"Hello," he says, with a thick German accent.
And then he's off again, racing to a table at the front of the Theuerkauf Elementary multi-purpose room to grab a beaker full of clear liquid and a bottle of solution. "I've been looking all over for this, this experiment," he stammers, pouring the bottle into the beaker, causing a fizzy reaction.
He then rattles on a bit about the experiment not doing exactly what he had planned it to do, before stopping himself again. "How rude of me! I haven't introduced myself. Do any of you know who it is that I am?"
A flurry of hands shoot toward the high ceiling. The man calls on one of the students: "Einstein," the boy replies.
"That's right," the man replies. "And who knows what it is that I do?"
Of course, this is not really Albert Einstein. The man wearing the tousled white wig is Ken Boswell, a professional actor with Living History, a local educational program that brings historical figures to life for elementary school children around the Bay Area.
At this presentation, Boswell, channeling an eccentric and energetic Einstein, teaches fourth- and fifth-grade students about the planet's magnetic field, how light travels through space and even gives them an abridged explanation of his famous theory of relativity.
The actor fills the children in on Einstein's early life. His father was an electrical engineer, his mother a professional musician, and he was, well, he was an average student and decent violin player. "I wasn't great. But I was ordinary," Boswell's character says.
Einstein apparently didn't like middle school all that much. He felt the lectures were "rote," and his teachers bored him. This gets a laugh from the students..
"When I was your age, I was just like you," he says.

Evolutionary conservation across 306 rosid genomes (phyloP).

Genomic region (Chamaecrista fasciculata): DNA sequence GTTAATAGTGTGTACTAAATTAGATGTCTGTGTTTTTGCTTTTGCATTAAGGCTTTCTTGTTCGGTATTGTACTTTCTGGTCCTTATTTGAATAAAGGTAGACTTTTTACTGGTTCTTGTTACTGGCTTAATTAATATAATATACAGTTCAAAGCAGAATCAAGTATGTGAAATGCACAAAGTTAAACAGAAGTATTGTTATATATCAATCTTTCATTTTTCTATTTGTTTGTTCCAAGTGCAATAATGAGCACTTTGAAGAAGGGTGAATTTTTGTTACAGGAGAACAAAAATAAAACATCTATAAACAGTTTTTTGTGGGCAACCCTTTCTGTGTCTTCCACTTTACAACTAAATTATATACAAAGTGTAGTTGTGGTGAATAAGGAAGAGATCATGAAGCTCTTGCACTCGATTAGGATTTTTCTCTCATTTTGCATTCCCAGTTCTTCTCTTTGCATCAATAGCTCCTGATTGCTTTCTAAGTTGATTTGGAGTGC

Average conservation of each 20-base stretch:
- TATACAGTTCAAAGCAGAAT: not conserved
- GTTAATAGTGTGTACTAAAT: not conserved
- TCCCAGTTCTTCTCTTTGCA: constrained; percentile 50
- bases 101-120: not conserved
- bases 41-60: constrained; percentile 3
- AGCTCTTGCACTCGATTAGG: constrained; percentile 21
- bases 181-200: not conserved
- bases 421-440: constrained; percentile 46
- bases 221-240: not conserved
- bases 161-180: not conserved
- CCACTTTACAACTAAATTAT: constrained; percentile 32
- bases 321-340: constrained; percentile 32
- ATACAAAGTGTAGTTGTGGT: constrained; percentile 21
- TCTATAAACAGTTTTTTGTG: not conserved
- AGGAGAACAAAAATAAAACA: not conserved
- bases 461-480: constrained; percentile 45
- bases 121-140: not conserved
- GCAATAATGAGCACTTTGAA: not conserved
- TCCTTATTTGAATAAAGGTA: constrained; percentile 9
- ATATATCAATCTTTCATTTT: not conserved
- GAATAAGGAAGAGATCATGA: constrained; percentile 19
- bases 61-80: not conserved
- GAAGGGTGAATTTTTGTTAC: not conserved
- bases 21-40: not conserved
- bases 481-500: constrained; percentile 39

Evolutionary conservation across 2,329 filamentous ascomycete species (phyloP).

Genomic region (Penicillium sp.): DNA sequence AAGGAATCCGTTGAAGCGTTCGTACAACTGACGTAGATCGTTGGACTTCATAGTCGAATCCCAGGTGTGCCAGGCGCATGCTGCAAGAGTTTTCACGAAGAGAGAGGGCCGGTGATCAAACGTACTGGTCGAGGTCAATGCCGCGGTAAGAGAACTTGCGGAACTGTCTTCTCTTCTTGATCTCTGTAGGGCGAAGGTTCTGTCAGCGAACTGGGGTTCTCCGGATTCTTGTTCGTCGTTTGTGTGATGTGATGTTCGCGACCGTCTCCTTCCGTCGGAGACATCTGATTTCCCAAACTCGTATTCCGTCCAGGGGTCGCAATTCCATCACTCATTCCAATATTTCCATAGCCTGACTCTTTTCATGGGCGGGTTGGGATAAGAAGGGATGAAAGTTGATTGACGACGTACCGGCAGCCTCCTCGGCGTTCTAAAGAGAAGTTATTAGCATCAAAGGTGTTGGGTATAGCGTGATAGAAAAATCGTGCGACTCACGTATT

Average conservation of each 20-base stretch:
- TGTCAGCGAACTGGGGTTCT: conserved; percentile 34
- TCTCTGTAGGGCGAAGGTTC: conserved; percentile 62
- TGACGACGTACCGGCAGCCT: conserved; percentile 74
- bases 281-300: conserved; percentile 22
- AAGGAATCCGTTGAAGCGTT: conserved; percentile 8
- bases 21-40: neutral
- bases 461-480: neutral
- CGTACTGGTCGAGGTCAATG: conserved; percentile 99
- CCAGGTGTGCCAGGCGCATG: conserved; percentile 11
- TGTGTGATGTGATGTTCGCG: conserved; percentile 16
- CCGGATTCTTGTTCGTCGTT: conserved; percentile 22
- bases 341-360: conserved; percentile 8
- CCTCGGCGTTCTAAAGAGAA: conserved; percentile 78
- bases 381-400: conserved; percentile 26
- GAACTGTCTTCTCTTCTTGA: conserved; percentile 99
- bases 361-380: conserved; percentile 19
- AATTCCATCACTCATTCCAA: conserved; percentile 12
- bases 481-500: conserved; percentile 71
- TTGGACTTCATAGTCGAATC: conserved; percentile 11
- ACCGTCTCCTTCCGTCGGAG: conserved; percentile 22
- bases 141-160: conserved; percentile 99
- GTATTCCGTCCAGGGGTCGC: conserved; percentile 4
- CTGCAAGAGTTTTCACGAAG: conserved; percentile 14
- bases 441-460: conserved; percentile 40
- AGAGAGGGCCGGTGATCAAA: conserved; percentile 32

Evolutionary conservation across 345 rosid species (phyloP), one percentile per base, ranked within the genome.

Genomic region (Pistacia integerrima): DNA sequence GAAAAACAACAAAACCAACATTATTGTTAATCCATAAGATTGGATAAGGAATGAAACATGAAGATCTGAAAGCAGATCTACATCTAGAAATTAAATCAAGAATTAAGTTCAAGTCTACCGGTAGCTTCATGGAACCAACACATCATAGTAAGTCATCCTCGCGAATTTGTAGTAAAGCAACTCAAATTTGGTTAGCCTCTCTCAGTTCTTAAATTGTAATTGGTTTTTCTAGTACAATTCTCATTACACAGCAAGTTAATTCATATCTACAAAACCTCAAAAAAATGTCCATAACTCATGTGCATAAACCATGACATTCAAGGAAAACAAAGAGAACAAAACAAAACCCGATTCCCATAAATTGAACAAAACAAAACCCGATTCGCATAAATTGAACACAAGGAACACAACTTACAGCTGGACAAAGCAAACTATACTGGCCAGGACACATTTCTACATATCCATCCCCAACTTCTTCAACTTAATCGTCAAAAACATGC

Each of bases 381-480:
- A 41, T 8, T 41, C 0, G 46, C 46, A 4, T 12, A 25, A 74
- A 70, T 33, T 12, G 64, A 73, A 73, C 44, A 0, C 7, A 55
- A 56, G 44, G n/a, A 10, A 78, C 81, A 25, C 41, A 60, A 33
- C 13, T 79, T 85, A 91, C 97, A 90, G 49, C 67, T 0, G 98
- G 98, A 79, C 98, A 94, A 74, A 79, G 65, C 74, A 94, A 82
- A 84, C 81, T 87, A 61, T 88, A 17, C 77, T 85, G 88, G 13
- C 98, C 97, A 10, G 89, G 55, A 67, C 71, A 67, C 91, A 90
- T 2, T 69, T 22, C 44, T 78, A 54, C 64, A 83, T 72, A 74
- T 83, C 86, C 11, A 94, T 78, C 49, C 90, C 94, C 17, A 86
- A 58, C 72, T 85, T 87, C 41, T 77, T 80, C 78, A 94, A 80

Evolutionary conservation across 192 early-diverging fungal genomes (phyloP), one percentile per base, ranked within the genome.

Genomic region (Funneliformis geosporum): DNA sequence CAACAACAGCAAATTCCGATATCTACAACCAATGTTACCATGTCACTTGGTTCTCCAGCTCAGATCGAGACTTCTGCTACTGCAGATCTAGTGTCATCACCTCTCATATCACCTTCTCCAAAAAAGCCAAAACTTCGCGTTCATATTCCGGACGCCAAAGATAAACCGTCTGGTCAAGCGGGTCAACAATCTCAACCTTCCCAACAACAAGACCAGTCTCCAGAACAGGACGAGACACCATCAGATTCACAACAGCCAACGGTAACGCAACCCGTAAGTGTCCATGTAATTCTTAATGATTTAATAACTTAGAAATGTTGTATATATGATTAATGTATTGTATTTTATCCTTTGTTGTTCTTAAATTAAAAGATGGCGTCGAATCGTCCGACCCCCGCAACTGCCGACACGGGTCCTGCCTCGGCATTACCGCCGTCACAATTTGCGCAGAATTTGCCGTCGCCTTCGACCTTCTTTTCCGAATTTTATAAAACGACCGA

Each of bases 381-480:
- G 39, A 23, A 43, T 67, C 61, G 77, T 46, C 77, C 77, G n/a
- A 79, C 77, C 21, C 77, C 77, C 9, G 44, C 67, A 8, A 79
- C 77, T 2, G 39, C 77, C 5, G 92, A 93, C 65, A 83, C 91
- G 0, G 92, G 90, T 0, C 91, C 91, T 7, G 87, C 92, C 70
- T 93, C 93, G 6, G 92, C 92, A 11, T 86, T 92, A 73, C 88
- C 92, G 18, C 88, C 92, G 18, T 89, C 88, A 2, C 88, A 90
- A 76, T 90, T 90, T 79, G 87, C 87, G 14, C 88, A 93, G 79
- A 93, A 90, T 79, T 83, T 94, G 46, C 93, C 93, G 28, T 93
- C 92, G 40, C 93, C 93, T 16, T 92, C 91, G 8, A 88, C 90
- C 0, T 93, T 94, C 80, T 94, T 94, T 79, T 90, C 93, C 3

While Einstein was bored by his middle school lessons, he became fascinated by algebra, thanks to his uncle, who gave the young physicist-to-be a book on the subject. Einstein taught himself algebra and geometry.
"It's amazing what you can accomplish if you are fascinated by something," he tells the children.
After involving the kids in a few experiments using a magnet and compass to explain the Earth's magnetic fields, and using a flashlight and the picture of Einstein sticking out his tongue to show the children just how fast a beam of light moves, Boswell administers a brief quiz.
He ends his presentation on a humble note: "I have no special talent," he tells the children. "I am merely passionately curious. Curiosity has a special reason for existing."
Living History creator Wendy Yee says the closing message is the cornerstone of her program.
"What we try to do is inspire the kids," Yee says. "History comes to life and it builds bigger connections for the children, when they are able to actually see someone in the flesh and actually relate to them."
The five minutes or so Boswell spent talking about his childhood are essential to what Living History does, Yee says. "We like to allow the kids to build connections between themselves and that historic figure."
Boswell, who has been acting since he was 17, says working for the Living History program is an extremely rewarding job.
"It's so much fun to interact with the kids," he says. "You never really know what you're going to get. You never really know what they're going to say.
He says it took about a month of preparation to develop his Einstein character — getting to know the quirky physicist inside and out. It comes in handy, as working with an audience of children requires a lot of improvisation.
Boswell, who also plays Jonny Appleseed and Abraham Lincoln for the program, says his performances really help children wrap their minds around the lessons they are learning in class.
"There are some very difficult concepts sometimes, and you can make it a little more accessible by having an animated character," he says. "Teachers do their best to make it as exciting as possible. But I don't think it's nearly as exciting as to have the actual historical character standing there talking about their lives, and showing you the things that they've done."